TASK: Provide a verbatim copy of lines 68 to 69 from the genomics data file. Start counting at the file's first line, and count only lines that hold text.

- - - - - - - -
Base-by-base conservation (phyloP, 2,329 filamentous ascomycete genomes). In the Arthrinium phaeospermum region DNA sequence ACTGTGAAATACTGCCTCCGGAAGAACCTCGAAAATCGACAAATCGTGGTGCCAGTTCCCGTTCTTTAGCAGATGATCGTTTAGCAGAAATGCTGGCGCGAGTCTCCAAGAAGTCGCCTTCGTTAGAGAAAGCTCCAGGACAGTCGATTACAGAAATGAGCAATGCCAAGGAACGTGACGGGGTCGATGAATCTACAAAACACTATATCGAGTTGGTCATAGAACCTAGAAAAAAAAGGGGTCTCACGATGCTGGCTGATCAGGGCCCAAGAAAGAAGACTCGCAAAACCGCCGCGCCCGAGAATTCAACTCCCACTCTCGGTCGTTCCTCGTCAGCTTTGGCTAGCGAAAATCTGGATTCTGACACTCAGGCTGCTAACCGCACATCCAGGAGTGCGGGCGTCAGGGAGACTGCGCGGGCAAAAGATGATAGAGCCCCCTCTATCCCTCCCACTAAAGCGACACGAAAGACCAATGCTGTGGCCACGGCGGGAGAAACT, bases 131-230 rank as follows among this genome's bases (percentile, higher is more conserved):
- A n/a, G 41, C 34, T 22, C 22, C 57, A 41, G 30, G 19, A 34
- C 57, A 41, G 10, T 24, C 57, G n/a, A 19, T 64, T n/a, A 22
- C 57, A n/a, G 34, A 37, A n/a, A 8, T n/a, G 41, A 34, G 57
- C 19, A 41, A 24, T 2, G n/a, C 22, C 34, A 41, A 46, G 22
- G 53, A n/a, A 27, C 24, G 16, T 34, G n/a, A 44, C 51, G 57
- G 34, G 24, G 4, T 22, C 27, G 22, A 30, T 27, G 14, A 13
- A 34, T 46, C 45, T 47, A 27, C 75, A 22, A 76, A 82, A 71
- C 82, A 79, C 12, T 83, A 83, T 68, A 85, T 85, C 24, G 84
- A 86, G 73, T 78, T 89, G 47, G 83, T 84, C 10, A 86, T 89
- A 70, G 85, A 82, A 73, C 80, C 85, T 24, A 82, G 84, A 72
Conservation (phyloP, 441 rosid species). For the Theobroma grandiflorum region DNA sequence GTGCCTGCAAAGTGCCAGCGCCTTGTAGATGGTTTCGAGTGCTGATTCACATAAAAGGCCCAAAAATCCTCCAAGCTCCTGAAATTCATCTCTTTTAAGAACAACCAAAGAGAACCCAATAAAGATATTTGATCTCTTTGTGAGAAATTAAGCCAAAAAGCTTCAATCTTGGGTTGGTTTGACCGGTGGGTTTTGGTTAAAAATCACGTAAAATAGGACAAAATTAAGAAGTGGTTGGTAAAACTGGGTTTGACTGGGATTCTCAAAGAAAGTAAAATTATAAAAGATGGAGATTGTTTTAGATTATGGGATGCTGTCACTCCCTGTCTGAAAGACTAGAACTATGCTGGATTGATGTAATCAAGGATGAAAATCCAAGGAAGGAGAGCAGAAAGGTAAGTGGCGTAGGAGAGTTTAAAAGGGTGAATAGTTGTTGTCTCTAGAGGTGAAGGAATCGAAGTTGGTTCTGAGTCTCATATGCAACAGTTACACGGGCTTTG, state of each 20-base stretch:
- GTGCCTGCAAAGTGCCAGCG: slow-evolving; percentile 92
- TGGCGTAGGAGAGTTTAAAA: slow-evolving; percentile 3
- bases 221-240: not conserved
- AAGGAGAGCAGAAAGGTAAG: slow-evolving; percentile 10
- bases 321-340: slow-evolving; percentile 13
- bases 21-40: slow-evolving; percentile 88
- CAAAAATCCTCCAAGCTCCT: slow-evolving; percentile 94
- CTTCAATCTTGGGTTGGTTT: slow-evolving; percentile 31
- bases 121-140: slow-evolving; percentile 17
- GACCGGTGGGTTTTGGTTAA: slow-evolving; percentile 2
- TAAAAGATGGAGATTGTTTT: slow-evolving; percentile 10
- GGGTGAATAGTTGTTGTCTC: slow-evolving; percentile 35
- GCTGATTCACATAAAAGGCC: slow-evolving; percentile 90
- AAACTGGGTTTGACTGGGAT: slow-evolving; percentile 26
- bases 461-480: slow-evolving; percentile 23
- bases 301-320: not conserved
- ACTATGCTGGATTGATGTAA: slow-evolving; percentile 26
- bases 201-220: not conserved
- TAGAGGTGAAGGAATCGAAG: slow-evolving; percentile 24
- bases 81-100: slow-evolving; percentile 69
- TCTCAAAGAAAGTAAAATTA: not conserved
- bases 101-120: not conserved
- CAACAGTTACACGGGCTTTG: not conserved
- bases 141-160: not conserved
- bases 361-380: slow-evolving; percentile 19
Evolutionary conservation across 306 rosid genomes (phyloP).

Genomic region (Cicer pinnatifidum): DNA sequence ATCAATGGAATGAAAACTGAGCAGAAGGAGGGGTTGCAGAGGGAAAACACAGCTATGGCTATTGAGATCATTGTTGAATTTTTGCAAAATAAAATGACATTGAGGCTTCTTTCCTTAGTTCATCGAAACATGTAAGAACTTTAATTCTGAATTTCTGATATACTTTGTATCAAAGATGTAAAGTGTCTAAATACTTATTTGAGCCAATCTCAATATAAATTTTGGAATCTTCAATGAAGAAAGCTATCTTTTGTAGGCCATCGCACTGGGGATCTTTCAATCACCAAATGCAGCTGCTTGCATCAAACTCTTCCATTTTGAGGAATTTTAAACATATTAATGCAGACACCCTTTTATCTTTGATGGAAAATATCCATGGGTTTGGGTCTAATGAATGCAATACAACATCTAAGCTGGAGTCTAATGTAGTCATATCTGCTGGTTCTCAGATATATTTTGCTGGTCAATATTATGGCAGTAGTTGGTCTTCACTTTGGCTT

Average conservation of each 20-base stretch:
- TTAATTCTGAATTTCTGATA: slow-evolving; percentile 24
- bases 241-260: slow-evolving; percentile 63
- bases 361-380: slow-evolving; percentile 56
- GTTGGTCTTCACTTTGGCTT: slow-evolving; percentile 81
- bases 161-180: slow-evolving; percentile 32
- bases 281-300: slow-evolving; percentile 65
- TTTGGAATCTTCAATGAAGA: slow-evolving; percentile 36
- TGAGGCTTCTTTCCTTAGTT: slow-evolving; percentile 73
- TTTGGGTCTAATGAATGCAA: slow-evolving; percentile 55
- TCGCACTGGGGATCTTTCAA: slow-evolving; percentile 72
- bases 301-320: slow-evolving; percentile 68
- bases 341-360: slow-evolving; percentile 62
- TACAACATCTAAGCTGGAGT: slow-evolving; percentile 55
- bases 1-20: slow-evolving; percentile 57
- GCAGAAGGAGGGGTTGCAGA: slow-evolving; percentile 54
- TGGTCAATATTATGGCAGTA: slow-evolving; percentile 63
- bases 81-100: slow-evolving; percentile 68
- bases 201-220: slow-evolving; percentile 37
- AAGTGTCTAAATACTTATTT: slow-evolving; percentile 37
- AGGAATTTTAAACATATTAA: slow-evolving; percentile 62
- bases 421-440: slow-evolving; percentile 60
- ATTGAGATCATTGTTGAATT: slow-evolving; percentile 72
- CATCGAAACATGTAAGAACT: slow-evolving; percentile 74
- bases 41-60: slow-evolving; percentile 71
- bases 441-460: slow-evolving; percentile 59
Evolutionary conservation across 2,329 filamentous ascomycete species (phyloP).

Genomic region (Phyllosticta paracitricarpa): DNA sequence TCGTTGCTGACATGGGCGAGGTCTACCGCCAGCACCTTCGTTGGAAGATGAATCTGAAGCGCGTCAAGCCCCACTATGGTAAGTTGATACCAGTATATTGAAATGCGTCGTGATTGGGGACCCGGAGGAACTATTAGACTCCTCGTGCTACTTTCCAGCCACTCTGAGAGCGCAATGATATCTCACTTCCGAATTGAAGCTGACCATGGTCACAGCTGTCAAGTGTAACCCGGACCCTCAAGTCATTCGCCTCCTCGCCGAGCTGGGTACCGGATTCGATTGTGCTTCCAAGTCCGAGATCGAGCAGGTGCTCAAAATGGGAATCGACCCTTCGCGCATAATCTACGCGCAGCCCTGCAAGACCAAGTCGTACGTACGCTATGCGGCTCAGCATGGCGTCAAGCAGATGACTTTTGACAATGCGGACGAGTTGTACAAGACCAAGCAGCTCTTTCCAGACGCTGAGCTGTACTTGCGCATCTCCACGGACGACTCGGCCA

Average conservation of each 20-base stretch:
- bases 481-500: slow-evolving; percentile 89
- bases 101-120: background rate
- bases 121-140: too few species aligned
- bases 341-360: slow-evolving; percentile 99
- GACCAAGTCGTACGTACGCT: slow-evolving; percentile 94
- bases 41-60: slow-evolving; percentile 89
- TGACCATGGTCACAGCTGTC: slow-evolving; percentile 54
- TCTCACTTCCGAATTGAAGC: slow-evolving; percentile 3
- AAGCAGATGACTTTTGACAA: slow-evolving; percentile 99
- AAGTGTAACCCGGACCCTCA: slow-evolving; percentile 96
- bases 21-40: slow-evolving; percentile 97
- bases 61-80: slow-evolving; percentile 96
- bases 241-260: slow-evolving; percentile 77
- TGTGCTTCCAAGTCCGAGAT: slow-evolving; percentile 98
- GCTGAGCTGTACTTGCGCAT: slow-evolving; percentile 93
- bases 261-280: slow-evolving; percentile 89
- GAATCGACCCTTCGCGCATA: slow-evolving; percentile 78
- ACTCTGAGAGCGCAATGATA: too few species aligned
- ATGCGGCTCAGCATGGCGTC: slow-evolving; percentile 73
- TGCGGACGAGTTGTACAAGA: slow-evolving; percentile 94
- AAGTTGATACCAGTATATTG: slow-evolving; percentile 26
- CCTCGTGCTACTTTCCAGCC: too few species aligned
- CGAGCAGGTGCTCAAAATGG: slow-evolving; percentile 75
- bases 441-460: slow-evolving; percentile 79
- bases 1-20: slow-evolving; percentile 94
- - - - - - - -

Average conservation of each 20-base stretch:
- bases 481-500: slow-evolving; percentile 89